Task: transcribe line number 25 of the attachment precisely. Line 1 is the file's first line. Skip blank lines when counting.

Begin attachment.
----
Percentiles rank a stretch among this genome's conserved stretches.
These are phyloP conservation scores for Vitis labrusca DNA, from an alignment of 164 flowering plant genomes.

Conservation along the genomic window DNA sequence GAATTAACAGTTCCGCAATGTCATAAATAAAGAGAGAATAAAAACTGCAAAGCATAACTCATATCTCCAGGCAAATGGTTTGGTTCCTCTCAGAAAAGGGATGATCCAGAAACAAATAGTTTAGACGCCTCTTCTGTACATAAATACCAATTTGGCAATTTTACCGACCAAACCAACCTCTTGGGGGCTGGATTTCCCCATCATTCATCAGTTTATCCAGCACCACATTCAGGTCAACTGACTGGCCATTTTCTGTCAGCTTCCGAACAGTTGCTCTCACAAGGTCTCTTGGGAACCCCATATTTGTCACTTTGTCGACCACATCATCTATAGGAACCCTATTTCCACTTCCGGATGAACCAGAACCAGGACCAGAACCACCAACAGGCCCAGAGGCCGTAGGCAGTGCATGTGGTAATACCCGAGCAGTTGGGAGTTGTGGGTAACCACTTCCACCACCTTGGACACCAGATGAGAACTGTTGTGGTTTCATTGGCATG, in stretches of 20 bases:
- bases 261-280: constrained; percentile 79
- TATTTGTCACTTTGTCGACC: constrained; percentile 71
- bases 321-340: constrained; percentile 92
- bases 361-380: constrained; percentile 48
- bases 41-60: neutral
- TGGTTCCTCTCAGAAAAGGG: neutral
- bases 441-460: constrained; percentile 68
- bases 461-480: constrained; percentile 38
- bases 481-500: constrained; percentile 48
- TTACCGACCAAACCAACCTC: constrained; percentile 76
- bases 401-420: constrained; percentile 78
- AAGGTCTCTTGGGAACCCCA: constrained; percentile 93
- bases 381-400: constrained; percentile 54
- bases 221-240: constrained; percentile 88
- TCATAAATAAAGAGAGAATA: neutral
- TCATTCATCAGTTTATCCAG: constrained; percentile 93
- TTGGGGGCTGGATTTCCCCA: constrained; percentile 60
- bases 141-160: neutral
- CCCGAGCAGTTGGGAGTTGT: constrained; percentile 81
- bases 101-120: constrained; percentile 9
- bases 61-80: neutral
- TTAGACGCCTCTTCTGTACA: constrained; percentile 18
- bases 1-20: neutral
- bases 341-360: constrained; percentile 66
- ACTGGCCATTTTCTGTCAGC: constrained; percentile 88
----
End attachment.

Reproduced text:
- TTAGACGCCTCTTCTGTACA: constrained; percentile 18